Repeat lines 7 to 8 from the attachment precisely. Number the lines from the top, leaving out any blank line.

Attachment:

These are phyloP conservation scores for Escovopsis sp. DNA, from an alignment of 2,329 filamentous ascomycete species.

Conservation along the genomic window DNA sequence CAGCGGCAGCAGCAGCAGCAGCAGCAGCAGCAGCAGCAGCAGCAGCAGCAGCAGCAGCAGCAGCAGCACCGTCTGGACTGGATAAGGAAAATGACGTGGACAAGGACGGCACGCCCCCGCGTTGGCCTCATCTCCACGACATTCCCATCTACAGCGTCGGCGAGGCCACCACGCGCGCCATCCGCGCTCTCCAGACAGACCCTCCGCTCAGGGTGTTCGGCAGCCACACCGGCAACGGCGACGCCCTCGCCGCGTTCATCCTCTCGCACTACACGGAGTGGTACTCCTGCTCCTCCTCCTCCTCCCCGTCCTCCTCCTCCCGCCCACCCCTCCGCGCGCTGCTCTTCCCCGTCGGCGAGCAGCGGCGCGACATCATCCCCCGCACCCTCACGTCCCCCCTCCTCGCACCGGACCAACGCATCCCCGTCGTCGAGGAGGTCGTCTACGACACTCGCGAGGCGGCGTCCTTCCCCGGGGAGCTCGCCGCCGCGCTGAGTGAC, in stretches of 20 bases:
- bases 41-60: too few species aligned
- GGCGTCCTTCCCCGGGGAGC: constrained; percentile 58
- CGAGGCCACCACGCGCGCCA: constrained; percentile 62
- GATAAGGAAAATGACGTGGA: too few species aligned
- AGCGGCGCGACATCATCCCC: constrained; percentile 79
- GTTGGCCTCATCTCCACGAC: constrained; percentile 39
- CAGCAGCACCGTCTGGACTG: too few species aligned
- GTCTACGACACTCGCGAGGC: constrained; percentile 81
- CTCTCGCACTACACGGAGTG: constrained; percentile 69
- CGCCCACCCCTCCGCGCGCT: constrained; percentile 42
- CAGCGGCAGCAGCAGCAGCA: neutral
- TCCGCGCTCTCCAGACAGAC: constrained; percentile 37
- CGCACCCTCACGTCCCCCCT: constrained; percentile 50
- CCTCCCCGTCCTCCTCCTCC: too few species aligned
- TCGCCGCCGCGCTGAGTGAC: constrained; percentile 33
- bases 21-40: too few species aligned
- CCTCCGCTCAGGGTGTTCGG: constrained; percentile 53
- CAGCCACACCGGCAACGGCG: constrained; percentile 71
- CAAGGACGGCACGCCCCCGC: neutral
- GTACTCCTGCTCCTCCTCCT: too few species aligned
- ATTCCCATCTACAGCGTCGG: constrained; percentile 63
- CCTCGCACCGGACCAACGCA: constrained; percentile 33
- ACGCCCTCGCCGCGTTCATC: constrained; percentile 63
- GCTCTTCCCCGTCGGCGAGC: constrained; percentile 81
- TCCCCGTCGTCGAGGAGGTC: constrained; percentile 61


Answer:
- AGCGGCGCGACATCATCCCC: constrained; percentile 79
- GTTGGCCTCATCTCCACGAC: constrained; percentile 39